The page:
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Tricia Yeo, DTR 

You could call it a passion project. Or maybe even a side hustle. But for Tricia Yeo, with very young kids in the house, she was simply looking for some “grown uptime.” Having previously worked as a radio DJ and promotions director, she thought taking a community college class on nutrition would be interesting. 

“I took a nutrition class, and my mind was blown,” Yeo said. “First, for just how I was feeding my babies, the information was really, really important.” 

“I stayed after class and spoke to the professor. I said, ‘This is what I want to do with the rest of my life.’” 

Yeo went through the dietetics program at Camden County College and, as part of her community rotation, she came to the Food Bank as a volunteer. “I fell in love with the mission of the Food Bank.” So much so, Yeo continued volunteering for several years. Then in 2013, as the Food Bank was expanding its work into health and wellness, she was hired full time.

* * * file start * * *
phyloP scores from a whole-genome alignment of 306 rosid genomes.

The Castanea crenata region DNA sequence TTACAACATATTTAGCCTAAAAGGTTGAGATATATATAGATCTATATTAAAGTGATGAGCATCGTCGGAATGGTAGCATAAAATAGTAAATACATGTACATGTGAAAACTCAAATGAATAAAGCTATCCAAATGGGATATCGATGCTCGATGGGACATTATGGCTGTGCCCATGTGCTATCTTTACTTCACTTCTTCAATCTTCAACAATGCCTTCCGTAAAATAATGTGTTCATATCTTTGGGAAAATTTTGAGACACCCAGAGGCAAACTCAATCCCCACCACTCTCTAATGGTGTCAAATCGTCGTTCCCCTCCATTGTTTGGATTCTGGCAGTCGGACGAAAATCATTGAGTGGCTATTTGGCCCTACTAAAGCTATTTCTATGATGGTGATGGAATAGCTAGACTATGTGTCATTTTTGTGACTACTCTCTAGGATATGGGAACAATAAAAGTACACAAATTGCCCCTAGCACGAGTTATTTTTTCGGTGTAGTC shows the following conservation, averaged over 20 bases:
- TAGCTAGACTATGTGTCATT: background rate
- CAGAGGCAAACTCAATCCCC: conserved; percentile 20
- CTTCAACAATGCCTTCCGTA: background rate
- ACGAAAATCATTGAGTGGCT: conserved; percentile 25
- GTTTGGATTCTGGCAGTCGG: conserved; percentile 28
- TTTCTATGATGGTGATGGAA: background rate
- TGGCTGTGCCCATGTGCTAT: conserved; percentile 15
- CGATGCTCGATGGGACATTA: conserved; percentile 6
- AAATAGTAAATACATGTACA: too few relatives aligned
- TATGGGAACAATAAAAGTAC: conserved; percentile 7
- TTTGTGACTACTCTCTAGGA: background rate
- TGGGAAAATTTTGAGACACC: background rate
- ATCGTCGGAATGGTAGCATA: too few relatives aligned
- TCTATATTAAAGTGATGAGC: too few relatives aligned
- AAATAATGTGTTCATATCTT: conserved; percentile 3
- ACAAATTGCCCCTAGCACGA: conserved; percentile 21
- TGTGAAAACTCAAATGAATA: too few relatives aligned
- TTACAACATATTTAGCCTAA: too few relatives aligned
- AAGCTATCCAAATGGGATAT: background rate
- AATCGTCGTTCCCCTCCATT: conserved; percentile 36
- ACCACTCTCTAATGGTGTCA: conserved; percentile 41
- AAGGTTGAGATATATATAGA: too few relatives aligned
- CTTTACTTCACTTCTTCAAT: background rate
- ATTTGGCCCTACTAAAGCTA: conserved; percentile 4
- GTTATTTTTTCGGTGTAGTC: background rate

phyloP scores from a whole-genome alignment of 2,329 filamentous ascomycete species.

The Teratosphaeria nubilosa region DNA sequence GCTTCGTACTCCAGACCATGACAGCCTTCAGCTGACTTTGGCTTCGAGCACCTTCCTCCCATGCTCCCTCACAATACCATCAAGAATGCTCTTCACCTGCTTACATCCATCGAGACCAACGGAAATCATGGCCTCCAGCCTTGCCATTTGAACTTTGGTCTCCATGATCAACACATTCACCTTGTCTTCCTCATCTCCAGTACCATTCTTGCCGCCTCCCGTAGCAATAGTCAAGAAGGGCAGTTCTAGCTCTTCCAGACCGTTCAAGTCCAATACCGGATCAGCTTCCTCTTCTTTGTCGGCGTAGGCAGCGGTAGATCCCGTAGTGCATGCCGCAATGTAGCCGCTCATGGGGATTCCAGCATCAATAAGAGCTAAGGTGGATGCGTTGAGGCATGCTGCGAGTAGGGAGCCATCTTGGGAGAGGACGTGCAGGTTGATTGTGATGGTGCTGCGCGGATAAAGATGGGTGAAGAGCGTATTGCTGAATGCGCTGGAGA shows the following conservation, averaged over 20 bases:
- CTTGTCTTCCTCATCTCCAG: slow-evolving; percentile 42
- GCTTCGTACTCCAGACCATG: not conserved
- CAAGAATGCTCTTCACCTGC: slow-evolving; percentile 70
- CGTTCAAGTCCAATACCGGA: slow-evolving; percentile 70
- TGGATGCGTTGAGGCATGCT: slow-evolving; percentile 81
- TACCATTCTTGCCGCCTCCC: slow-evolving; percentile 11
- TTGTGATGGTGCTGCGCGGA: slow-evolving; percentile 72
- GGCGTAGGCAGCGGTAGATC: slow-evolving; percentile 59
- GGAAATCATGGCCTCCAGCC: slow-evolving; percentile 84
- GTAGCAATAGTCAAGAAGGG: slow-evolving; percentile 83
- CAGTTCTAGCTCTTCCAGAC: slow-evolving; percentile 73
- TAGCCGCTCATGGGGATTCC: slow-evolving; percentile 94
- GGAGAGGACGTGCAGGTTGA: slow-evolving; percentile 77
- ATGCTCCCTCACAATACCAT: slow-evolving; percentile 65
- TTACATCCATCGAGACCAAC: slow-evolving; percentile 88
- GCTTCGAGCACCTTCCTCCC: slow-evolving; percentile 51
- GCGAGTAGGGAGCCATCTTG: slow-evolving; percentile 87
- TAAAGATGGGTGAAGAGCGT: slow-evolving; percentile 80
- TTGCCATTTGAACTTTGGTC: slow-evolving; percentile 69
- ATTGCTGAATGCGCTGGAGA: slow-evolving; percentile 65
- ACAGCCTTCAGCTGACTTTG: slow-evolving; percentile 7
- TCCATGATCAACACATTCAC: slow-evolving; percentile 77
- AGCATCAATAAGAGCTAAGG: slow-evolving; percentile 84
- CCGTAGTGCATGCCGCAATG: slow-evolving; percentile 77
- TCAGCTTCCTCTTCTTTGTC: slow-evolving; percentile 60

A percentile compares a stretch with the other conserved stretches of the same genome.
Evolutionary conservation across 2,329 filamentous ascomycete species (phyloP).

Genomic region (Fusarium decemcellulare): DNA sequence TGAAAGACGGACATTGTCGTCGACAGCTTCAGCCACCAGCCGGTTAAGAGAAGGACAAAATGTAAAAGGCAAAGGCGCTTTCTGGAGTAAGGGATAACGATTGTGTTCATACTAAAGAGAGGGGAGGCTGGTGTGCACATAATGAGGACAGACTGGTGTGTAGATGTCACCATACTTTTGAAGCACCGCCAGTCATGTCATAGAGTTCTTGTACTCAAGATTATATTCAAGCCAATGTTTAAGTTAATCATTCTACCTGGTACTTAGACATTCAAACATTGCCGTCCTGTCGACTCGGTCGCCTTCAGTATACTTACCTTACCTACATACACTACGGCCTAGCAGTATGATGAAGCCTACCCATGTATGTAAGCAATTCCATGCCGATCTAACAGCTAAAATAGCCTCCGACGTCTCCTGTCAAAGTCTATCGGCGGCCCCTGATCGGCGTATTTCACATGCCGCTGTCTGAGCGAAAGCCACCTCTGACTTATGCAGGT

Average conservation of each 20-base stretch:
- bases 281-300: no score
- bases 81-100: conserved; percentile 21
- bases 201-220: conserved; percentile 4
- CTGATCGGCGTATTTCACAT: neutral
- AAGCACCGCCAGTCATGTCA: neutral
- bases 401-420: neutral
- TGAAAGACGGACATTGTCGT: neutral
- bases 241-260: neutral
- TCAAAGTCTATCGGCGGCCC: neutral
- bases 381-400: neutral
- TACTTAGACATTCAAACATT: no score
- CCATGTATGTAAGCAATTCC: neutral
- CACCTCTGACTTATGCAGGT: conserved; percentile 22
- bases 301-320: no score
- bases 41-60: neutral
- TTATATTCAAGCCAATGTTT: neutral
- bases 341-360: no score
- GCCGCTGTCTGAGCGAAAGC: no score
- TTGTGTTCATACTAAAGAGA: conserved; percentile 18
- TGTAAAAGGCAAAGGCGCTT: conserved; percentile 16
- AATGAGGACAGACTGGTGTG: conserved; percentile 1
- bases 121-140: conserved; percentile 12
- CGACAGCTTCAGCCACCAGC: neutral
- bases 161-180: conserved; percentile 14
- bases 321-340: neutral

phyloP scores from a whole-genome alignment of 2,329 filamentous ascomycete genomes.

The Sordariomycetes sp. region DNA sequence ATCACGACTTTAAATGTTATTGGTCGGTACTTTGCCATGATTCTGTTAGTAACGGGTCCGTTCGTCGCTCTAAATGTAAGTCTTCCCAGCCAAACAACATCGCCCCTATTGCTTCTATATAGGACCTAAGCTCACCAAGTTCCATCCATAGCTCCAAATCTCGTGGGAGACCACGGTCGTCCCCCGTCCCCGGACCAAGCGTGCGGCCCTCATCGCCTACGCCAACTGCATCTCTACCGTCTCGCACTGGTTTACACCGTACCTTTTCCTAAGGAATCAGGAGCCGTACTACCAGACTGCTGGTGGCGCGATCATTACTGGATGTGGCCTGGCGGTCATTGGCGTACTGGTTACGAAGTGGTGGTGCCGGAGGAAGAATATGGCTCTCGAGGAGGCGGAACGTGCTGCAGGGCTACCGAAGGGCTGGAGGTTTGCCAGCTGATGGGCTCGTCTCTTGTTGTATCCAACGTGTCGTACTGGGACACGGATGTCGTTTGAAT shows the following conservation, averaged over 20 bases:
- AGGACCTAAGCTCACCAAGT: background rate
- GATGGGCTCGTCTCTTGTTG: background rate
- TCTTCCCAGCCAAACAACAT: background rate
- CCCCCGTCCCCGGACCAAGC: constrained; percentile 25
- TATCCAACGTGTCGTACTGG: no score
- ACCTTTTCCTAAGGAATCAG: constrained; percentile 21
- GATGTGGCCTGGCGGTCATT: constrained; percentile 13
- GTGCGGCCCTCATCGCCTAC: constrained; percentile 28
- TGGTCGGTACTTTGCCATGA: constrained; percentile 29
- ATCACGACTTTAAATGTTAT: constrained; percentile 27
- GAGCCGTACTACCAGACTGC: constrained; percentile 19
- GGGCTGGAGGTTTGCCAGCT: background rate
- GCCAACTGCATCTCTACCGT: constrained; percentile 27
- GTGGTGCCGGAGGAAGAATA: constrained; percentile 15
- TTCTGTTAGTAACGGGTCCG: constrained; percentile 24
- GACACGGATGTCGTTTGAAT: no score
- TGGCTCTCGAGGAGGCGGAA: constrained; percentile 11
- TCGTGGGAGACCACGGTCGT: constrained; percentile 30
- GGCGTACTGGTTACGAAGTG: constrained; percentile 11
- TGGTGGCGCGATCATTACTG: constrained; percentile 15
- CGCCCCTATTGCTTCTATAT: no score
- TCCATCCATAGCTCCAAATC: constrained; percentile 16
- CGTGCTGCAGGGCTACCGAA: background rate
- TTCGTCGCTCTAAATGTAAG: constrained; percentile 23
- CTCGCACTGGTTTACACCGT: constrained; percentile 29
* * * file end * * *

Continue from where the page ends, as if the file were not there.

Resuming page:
As a teacher of nutrition education, she’s most inspired by those aha moments in classes with parents or kids. “I enjoy taking a group of parents to the grocery store and going over nutrition labels and also getting them to overcome the misconception that eating healthy is too expensive.” 

Of all the audiences she has taught over the years, there is one group she is very happy she’s reached successfully. “My sons are not afraid of food. I could always put a vegetable in front of them and 100 percent they would try it. I attribute that to me having the knowledge to introduce healthy foods when they were very young. It just becomes normal. And healthy shouldn’t not be normal.”

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